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Biden launches wide battleground push with ads, surrogates



Joe Biden’s presidential campaign is ramping up its advertising and deploying some of its high-profile surrogates as it tries to solidify a broad battleground map that his advisers see as giving him multiple paths to an Electoral College majority.

Biden’s Democratic campaign announced Tuesday a $15 million weeklong advertising campaign including television, digital, radio and print in six states: Arizona, Florida, Michigan, North Carolina, Pennsylvania and Wisconsin. President Donald Trump won all six states four years ago. The television purchases, which involve ads in English and Spanish, also extend to national cable television, including Major League Baseball’s Opening Day broadcasts.

Separately, the campaign is using top surrogates in the coming days for virtual events targeting Las Vegas; Milwaukee; northern Virginia; Detroit and western Michigan; Raleigh, North Carolina; Des Moines, Iowa; and Omaha, Nebraska. The headliners include two women mentioned as potential Biden running mates, Illinois Sen. Tammy Duckworth and California Sen. Kamala Harris, along with former presidential candidates Julián Castro and Minnesota Sen. Amy Klobuchar.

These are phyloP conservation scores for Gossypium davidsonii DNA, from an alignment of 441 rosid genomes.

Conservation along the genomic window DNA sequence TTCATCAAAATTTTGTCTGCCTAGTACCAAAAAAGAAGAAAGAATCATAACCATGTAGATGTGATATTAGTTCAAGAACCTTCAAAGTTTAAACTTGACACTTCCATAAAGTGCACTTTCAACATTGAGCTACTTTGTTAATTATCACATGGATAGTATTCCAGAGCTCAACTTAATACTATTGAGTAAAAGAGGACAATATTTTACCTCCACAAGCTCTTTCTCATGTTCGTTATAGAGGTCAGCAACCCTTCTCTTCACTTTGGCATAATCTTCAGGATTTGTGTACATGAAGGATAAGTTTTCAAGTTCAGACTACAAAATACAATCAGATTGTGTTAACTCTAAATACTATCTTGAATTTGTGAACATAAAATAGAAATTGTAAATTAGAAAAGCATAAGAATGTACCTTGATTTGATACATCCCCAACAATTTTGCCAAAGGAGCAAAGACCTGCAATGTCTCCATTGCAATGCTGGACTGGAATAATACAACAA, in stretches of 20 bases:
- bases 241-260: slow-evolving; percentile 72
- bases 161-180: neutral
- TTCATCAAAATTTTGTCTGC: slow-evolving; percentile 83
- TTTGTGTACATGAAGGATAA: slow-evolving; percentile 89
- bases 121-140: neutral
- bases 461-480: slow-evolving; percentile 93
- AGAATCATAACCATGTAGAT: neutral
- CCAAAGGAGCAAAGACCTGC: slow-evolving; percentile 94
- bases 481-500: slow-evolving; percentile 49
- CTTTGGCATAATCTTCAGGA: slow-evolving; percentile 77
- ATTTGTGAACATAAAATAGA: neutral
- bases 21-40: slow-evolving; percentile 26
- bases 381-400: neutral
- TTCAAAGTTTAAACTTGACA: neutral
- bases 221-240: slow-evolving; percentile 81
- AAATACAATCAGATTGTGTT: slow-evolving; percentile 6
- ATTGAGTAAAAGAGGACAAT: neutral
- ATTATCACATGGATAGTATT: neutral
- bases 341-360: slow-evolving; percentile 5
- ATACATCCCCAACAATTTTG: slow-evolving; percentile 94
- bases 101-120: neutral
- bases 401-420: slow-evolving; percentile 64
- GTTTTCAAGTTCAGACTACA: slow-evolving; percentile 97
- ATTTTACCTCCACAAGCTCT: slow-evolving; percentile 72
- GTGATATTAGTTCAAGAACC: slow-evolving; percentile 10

While the Biden moves underscore his wide-ranging approach, they also highlight lingering questions about spreading the campaign too thin. Four years ago, Democrat Hillary Clinton’s presidential campaign made a show of expanding its efforts into Sun Belt states like Arizona and Georgia – GOP strongholds that have become more competitive – while the candidate herself spent no time in Wisconsin and little time in Michigan or Pennsylvania, states her campaign viewed as reliably Democratic. President Donald Trump ended up sweeping all those states.

Biden’s top aides have promised “an expanded map” that includes both traditional battlegrounds like the Great Lakes states that delivered Trump’s 2016 victory and more GOP-leaning states that are now in play because of demographic shifts and the president’s struggles responding to the coronavirus pandemic.

“We’re not trying to get to 400 electoral votes,” Biden’s deputy campaign manager Kate Bedingfield told The Associated Press in a recent interview. “But we’re trying to have as many paths as possible to the 270 that it takes to win.”

Biden’s advertising and surrogate footprint reflects a broad geographic and demographic coalition that he is seeking.

As an example, Trump won Michigan in 2016 by fewer than 11,000 votes. Clinton lost ground in whiter, working-class areas beyond the urban areas and in Detroit, as compared to President Barack Obama’s 2012 marks. Although addressing either shortfall could flip Michigan back to Democrats, Biden’s campaign insists it is not prioritizing one slice of the electorate over the other.


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